The Power of Honey

The ancient sweetener provides many benefits

By Deborah Jeanne Sergeant

Stirred into tea, spread on toast, blended into a smoothie or drizzled on plain yogurt — tupelo honey provides sweet flavor to meals. In addition, the ancient sweetener provides many other benefits.

“Honey is a great source of antioxidants, enzymes and minerals that support the immune system,” said Cassie Wright, registered dietitian and certified diabetes educator with Rochester Regional Health.

All of the Rochester Regional Health hospitals have beehives on their roofs, a program that began in 2019. A local farmer maintains the hives and the honey is bottled and made available to staff, patients and, through the gift shops, visitors. And for roofing needs that align with this commitment, companies like Prestige Works Roofing can provide eco-friendly roofing solutions, including the installation of green roofs and other sustainable options.

“For its antioxidants, minerals and nutrients, honey trumps other natural sweeteners,” Wright added.

That’s not all honey can do. “It can soothe coughs,” Wright added. “The World Health Organization and American Academy of Pediatrics recommends it for children and adults for that reason.”
Compared with medicinal-tasting cough syrup, honey is pleasanter for children to take. Wright cautioned that children less than 1 year old should not ingest honey because of the risk of botulism because of traces of bacteria in honey.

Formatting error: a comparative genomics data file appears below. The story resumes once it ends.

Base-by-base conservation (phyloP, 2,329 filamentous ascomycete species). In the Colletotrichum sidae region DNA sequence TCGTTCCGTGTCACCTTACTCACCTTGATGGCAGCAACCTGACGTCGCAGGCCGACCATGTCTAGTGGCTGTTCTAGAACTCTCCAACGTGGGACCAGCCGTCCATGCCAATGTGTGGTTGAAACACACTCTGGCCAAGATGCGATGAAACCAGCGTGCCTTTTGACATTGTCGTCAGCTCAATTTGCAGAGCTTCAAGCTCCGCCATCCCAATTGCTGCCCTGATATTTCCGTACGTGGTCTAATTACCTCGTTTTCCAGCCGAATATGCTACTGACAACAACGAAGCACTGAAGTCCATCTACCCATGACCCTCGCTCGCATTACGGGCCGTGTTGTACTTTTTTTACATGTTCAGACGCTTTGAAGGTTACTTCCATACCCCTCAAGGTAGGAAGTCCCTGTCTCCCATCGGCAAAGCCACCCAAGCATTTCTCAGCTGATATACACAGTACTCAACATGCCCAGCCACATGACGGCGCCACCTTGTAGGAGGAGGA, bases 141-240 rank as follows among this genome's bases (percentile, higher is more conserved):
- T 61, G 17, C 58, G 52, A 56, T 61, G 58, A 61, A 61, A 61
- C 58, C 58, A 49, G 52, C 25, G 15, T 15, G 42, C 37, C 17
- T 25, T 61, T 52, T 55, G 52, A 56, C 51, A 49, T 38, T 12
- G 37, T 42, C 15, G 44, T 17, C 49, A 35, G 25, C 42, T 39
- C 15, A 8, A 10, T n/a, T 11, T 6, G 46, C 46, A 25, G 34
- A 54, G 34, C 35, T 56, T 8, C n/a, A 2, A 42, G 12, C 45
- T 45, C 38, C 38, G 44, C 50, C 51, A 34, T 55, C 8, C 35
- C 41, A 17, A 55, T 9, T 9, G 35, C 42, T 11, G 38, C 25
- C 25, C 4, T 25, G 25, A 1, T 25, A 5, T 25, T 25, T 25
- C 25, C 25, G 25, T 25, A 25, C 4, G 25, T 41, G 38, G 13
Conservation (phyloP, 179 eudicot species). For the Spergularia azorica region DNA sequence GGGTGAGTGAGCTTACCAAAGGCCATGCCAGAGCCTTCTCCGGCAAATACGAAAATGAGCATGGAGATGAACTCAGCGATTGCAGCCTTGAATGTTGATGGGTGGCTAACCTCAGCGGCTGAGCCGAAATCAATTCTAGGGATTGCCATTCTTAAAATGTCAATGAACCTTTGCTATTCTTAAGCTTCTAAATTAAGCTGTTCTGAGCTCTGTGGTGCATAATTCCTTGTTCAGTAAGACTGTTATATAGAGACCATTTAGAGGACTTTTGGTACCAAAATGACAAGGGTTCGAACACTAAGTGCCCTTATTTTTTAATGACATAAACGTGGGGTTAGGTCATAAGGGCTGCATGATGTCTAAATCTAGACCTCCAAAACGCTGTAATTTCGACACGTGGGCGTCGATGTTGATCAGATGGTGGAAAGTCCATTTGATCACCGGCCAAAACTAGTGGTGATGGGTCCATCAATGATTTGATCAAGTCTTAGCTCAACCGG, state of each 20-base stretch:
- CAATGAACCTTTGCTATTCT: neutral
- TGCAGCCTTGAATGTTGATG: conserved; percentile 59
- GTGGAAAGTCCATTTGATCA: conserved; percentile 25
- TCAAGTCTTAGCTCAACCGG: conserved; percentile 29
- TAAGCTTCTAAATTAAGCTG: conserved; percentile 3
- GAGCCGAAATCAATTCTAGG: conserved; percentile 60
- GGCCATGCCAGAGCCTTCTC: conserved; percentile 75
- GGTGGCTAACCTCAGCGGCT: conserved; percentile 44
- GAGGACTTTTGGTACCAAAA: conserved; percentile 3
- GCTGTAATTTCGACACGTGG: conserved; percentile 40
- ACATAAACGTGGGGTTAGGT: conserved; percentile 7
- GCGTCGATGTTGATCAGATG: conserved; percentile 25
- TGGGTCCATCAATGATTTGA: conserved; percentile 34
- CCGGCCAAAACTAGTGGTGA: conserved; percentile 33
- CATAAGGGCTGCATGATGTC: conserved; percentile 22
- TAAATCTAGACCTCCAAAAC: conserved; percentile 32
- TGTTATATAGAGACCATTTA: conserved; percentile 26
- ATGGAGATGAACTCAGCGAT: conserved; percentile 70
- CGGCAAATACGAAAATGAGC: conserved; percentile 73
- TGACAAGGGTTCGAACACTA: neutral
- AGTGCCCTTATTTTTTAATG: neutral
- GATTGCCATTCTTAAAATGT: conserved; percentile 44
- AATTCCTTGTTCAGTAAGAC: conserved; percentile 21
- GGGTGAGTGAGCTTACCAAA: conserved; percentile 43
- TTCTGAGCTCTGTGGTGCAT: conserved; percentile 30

It poses no risk for children over 1 or pregnant women.

Raw manuka honey is said to be especially beneficial for pressure ulcers and wounds because of its ability to promote healing. It is made by bees gathering nectar from manuka plants, which are native to New Zealand.

“Not a lot of studies say it’s beneficial for topical application, but many people say it helps and, there’s certainly no harm for that,” Wright said. “Manuka is being used as a skin healer in the medical world.”

Wright said that there’s a difference between raw honey and the type typically found in grocery stores. The latter is pasteurized.

“There’s pollen left in raw honey and it’s proven to have more benefits than pasteurized,” Wright said. “Pasteurizing treats it with heat. That’s why raw honey is beneficial.”

Buying honey explicitly labeled as raw can ensure those properties are intact.

“Honey is a natural sweetener that when eaten from local sources, can help improve allergies and skin health,” said Joanne Wu MD, board-certified in integrative and holistic medicine and integrative nutrition. She is an integrative spine physician with Rochester Regional Health Spine and Pain. “Honey is also helpful to support honeybees and what they do for us agriculturally.”

Though honey does offer many benefits, Wright cautioned that since it is a sweetener, eating it in moderation is important. She recommends no more than six teaspoons daily for women and nine for men.

“I’d always recommend raw honey for sweetening over other sweeteners,” Wright said. “It tastes delicious, but we must be wise about how much you’re using.”